I didn’t join until 1976. Devotees who are nostalgic for the 1960s, when Srila Prabhupada was more accessible and ISKCON was smaller and more personal, less regimented and militaristic, might see the period of the mid to late 1970s, with its aggressive book distribution and fund raising, as the time when *their* idealized “old ISKCON” disappeared.

    So, it is not my intention particularly to idealize the ISKCON of 1976 or 1977. There is something transcendentally wonderful about ISKCON in all its phases, and right now in 2008 is an ideal time to be serving in ISKCON, watching and helping it grow and take a bigger, more influential shape.

    Maybe it is just natural that I am nostalgic for my years as a teenager, struggling to be a brahmacari, when my body was young and healthy and I had nothing to do but devotional service all day and night. Maybe that is part of my nostalgic vision, the way the old folks in Steinbeck’s “Grapes of Wrath” talk about how strawberries used to taste better, etc.

    But I am grateful to have lived in a time when ISKCON culture was so divorced from the outside world that we naturally made our own language, as hip hoppers do today.

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    Pandu das ( User Karma: 0 ) says:

    If there is any question of whether I am a Hindu, one way to check could be to visit Puri and try to enter the Jagannatha temple there. The guards’ assault would make it obvious that Hindu is a matter of bodily designaiton, and that in the Hindus’ view, I do not qualify.

    Whenever anyone asks about my faith, I take it as an invitaiton to say, “Hare Krishna.”

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    ccd ( User Karma: 0 ) says:

    Pandu: It has nothing to do with the guards, it has to do with the fact that sometime Hindu means ethnicity, sometimes family, sometimes culture, sometimes a mix of spiritualities and sometimes connection to the Vedas or acceptance of Vedas. But as with the case of Jagannatha temple, there is no clarity in definition and its changing (like foreign born ethical hindus are recently allowed). Hare Krishna is not in any way official name of a religion, which is actually is Caitanya Vaishnavism tradition of the greater Krishnaism, part of what is called Hinduism.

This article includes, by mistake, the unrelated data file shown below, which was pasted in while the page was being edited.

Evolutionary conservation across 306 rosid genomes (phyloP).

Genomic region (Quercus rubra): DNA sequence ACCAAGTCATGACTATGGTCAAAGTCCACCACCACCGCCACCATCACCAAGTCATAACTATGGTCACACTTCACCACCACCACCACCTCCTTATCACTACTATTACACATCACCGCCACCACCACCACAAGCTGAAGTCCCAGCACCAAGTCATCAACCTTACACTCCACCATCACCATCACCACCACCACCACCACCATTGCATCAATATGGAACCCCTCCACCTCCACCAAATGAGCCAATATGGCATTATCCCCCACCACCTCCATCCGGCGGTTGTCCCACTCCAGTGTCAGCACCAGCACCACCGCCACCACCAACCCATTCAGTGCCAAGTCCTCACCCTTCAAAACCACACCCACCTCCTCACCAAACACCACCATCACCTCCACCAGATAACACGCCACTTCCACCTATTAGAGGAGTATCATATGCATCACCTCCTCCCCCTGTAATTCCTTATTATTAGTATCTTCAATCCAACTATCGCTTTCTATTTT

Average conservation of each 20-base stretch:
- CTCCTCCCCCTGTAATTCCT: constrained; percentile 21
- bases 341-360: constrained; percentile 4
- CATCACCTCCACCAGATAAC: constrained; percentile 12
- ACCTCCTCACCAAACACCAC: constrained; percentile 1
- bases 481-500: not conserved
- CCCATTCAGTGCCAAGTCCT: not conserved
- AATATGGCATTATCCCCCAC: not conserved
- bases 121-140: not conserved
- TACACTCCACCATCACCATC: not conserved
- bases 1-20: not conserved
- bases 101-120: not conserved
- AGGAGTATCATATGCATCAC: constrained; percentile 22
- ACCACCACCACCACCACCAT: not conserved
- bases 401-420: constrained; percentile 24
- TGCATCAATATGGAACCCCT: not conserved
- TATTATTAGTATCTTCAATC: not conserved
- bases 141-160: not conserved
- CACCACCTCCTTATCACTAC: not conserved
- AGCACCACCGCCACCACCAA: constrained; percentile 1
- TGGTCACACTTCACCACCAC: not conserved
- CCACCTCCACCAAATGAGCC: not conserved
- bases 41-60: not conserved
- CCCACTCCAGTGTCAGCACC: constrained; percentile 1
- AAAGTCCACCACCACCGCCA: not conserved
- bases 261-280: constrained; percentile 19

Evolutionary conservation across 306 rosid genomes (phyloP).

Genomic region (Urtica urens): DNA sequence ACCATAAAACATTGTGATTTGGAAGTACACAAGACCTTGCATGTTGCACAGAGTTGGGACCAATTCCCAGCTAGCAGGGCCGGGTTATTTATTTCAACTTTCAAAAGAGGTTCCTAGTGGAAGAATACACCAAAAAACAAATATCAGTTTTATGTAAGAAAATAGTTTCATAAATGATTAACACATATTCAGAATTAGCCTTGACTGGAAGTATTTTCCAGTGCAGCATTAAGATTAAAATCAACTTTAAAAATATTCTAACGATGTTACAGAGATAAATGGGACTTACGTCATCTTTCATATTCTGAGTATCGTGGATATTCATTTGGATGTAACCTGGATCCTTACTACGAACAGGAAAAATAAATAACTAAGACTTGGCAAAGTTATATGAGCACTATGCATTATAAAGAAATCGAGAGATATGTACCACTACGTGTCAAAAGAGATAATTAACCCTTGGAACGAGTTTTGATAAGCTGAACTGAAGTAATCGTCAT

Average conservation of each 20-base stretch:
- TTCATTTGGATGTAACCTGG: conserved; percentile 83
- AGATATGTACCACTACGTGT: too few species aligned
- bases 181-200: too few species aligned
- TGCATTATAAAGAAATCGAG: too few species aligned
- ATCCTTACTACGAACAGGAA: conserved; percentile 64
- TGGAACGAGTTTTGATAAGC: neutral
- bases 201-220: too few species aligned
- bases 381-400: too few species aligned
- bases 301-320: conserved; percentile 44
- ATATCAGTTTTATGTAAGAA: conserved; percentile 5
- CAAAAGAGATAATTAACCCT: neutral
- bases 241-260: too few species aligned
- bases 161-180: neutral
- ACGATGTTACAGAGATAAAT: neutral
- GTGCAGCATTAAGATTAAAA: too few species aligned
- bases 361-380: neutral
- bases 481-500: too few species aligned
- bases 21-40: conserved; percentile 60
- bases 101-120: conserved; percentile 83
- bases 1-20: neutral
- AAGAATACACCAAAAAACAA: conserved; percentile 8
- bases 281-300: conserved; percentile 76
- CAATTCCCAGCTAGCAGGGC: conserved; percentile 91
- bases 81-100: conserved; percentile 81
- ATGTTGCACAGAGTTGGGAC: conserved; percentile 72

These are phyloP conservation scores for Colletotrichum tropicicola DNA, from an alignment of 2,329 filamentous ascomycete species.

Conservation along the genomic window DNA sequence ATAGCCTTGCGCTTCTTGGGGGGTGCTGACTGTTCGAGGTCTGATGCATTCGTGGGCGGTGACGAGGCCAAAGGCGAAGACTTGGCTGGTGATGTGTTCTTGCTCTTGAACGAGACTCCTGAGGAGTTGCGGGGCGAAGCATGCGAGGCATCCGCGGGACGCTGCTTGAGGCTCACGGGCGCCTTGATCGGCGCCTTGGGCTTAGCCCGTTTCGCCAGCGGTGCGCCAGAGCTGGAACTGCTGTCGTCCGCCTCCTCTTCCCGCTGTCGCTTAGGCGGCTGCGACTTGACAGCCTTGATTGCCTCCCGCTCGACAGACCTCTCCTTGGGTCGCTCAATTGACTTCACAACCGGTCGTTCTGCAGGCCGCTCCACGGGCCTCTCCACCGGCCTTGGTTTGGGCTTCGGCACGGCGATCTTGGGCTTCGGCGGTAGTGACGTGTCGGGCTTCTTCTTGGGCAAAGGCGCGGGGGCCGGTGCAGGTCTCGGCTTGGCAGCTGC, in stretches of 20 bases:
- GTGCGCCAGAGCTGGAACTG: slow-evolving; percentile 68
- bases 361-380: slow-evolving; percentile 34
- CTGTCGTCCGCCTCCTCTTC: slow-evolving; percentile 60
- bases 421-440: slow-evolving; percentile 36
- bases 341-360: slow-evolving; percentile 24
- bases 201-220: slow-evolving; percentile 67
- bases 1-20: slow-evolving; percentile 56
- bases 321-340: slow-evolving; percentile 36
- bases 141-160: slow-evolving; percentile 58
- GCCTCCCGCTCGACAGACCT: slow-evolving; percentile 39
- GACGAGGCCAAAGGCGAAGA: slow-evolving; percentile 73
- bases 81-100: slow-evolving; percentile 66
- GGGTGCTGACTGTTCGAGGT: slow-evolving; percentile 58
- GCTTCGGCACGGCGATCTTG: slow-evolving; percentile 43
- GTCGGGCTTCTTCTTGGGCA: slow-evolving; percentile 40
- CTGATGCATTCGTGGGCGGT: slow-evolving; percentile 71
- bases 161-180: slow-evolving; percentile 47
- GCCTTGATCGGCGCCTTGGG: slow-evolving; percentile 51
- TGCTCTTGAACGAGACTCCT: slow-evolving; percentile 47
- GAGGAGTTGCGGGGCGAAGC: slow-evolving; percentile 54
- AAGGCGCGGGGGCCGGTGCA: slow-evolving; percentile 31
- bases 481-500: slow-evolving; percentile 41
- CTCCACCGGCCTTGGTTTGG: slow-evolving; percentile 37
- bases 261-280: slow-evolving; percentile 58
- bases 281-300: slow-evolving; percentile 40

Pandu, if you were allowed now in Jagannatha mandir, and guards would give you a garland:-) would it mean that you will consider yourself a Hindu? But even if you were, does it make Hinduism a well defined religion? As Hardy said: “the global title of “Hinduism” has been given to [such a variety of different traditions] must be regarded as an act of pure despair.”

    We are NOT divorced from the world or the history of Vaishnavism, I do not think we ever were, maybe socially a bit. We are representing the tradition of the most ancient form of monotheism in the world, its the biggest branch of the conglomerate term Hinduism, called Vaishnavism. Vast majority of people who call themselves Hindus are from Vaishnava background. The only thing we need to know, is to identify with the core of our beliefs and preach it, and the core of the beliefs is Bhagavad Gita and Bhagavatam, the most ancient scriptures of Krishna centered monotheism, the most popular scriptures in India as well. Centering on that will give a proper perspective on the true success of ISKCON, who regardless of attacks by maya, keeps to the core of Bhagavata monotheism and keeps spreading it both among hindus and among not yet Krishna conscious devotees. Any faults and deficiencies are real minor points if your retain enthusiasm as we do for Krishna, who is the at the centre of Prabhupadas message, the message of the acharyas who are now spreading Radha-Krishna worship in the world. The only reason I see enthusiasm may go, is if we do not do that no more, and get diverted to other forms of identification; Vedic, Hindu or anything with a name that allows one to remain a materialist or jnani.

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    ccd ( User Karma: 0 ) says:

    I wonder what is the correct name of the author, is it Sri or not Sri? The devotee who lives in Mexico is named Nandanandana das, not Sri Nandanandana das. That could be just a consideration or to clarify. ys Caitanya candrodaya das